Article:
This reluctance is rooted, above all, in matters of dollars and cents. The physical requirements of 5G make rollouts breathtakingly expensive. It’s not just about upgrading existing cell towers. 5G will operate primarily on high frequency spectrum, which will unleash blistering data processing speeds with exponentially higher traffic capacity, but only at very short range. To ensure network stability and minimize latency, then, it will require a vast and dense network of base stations and antennas, plus millions of miles of new fiber-optic cable. Little of what 5G promises – driverless cars, automation, artificial intelligence, “smart cities,” “the internet of things” and so forth – can be realized without major capital expenditures.

Huawei and ZTE can make the leap to 5G less painful. Just three competitors – Finland’s Nokia, Sweden’s Ericsson and South Korea’s Samsung – are currently capable of delivering a similarly comprehensive suite of network equipment. (The United States’ Cisco and other smaller players will be competitive in narrow segments of 5G systems.) None have Huawei’s ability to achieve economies of scale and its levels of state backing, so it can often undercut its rivals by 20-30 percent. (It’s not a matter of sacrificing quality, either; some Huawei tech is considered the best in the business.) Moreover, the initial phases of 5G rollouts in all but a few countries will be built largely on existing 4G infrastructure – which, in many countries, is already built with Huawei tech. Ripping out all the existing Huawei equipment before upgrading would make the process even more expensive. Vodafone UK, for example, says it would need to replace some 6,000 base stations, costing hundreds of millions of pounds. It would also add costly delays, putting domestic industries behind the curve in developing profitable 5G applications. Germany’s Deutsche Telekom, the largest telecommunications operator in Europe, said a blanket ban on Huawei would set back its 5G roll outs by at least two years.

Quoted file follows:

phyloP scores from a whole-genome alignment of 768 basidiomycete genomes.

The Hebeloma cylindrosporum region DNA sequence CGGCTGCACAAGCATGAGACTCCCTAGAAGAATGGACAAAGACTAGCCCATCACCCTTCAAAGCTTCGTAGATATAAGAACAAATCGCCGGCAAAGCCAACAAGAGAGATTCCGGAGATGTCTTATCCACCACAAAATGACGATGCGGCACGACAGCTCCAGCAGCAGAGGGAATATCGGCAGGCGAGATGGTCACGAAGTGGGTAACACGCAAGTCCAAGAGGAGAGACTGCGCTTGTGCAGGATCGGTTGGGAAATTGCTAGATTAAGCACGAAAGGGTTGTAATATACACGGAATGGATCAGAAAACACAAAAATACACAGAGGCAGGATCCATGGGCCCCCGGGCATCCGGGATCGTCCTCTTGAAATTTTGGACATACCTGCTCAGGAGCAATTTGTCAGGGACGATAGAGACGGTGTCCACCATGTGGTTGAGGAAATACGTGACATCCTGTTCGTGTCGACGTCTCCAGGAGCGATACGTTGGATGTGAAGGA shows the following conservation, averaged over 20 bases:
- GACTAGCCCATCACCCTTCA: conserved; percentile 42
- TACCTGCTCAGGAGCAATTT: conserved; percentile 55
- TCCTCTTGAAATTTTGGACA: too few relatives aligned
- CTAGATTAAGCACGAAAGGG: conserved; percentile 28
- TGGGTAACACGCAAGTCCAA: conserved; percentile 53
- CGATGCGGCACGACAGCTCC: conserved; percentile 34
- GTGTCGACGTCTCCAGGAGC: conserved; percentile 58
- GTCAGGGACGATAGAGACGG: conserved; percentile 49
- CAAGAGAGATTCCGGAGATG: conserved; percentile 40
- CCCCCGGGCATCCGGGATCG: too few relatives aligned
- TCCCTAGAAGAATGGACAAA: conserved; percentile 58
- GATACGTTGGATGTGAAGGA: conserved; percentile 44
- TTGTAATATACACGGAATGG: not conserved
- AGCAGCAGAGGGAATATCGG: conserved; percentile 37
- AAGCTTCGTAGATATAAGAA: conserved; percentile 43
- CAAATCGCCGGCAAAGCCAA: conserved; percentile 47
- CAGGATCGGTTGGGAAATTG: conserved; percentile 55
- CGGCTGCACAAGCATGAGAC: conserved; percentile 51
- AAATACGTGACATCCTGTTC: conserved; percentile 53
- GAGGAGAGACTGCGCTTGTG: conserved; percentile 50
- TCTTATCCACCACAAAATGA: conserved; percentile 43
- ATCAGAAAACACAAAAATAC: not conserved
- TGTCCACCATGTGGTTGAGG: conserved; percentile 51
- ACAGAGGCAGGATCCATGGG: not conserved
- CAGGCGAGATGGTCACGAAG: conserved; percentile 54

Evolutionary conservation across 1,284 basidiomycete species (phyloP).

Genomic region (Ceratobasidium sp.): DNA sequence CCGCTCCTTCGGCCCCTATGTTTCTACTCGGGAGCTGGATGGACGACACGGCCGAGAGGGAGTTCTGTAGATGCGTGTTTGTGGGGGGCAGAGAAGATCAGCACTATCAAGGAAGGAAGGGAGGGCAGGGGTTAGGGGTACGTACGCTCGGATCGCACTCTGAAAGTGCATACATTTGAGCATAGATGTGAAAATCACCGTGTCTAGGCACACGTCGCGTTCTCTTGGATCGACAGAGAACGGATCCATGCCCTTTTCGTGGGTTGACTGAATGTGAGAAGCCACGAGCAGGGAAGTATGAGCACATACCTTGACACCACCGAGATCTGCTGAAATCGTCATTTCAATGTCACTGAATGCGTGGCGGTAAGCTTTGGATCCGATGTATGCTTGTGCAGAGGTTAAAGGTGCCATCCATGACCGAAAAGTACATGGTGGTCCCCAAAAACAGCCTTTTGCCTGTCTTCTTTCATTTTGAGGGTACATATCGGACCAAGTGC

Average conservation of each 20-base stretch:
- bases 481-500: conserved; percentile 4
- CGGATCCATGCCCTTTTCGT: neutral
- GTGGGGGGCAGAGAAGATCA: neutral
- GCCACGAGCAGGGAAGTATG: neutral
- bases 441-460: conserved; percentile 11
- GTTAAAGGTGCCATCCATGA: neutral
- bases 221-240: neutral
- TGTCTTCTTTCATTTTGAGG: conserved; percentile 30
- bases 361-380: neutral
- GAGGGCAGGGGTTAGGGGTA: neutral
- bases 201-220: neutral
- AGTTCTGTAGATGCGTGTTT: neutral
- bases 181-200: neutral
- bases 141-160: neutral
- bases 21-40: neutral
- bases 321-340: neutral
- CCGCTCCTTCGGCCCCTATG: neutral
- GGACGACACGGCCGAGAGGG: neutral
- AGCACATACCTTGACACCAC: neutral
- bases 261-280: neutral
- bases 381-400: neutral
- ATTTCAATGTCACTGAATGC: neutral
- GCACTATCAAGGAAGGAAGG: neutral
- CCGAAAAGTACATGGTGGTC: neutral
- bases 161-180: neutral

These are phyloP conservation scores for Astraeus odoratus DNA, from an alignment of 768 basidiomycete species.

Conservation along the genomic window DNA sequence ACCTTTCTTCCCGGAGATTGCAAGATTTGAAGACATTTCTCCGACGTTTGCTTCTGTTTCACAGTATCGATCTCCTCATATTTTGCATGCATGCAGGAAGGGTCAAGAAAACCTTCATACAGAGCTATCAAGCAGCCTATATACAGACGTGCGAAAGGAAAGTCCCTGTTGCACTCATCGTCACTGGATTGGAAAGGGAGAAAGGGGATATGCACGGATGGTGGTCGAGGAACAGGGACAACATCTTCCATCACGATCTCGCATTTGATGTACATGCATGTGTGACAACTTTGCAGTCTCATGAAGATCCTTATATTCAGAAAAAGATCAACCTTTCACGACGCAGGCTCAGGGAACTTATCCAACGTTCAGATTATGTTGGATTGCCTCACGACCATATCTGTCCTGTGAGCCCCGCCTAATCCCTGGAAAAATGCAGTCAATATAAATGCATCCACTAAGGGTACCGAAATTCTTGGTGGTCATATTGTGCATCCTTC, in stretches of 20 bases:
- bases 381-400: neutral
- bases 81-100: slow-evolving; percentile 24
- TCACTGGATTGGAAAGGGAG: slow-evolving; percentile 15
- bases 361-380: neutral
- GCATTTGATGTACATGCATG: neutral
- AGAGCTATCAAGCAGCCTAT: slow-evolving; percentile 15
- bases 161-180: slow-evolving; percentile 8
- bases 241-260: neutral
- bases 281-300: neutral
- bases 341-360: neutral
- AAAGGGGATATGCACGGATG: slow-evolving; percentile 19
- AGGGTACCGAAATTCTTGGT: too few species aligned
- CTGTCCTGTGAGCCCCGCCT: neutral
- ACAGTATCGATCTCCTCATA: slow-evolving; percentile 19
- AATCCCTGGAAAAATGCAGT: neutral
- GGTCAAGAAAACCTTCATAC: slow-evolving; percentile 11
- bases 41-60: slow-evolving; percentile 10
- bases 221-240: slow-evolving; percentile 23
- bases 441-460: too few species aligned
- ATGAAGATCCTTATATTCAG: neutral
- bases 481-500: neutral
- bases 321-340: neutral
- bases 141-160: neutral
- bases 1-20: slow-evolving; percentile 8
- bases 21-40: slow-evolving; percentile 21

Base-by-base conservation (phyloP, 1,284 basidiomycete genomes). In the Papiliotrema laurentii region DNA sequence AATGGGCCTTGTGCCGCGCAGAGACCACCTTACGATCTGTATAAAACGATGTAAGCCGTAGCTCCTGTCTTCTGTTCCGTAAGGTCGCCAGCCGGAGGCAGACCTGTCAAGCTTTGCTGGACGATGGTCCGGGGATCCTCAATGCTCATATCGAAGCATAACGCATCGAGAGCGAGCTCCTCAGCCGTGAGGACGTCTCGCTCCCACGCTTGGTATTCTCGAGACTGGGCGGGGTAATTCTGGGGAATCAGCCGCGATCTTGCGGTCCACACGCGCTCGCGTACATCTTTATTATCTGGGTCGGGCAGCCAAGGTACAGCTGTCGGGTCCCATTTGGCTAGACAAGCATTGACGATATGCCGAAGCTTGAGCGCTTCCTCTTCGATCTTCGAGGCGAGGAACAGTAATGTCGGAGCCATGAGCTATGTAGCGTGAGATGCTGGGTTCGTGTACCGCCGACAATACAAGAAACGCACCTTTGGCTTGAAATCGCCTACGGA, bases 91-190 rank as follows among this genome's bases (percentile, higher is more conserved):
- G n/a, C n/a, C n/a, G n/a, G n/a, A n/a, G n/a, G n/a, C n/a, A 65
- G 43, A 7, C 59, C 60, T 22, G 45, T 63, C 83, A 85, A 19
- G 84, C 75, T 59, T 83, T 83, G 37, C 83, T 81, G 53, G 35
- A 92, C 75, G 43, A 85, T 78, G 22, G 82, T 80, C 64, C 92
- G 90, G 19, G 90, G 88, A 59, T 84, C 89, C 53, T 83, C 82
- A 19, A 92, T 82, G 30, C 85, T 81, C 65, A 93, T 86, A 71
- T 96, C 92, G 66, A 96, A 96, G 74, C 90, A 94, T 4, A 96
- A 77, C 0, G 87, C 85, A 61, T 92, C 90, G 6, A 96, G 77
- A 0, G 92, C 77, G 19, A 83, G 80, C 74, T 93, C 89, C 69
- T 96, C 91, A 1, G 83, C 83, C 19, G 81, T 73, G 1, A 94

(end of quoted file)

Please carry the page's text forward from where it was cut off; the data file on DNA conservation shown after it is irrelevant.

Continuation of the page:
Poorer and less densely populated countries will benefit the most from Huawei’s cost advantages, of course, but even highly urbanized countries – those best-equipped to develop and reap the economic benefits of 5G applications, and with perhaps the most to lose from delays – aren’t immune. The race to roll out 5G networks is not a winner-take-all contest, despite how it is often portrayed. Still, there are certainly first-mover advantages in the development of new 5G applications, influence over international standards and securing new patents. Even outside the tech world, a firm in any sector – from heavy industry to manufacturing to transportation to healthcare – primed to harness 5G’s power could reap cost and quality advantages over foreign competitors effectively stuck in what might feel like the digital stone age. Add to this the costs associated with potential Chinese economic retaliation and other forms of coercion, and it’s easy to understand why countries insist on exploring protective measures before deciding whether to assume the costs of an all-out ban.

Is a Blanket Ban Really Necessary?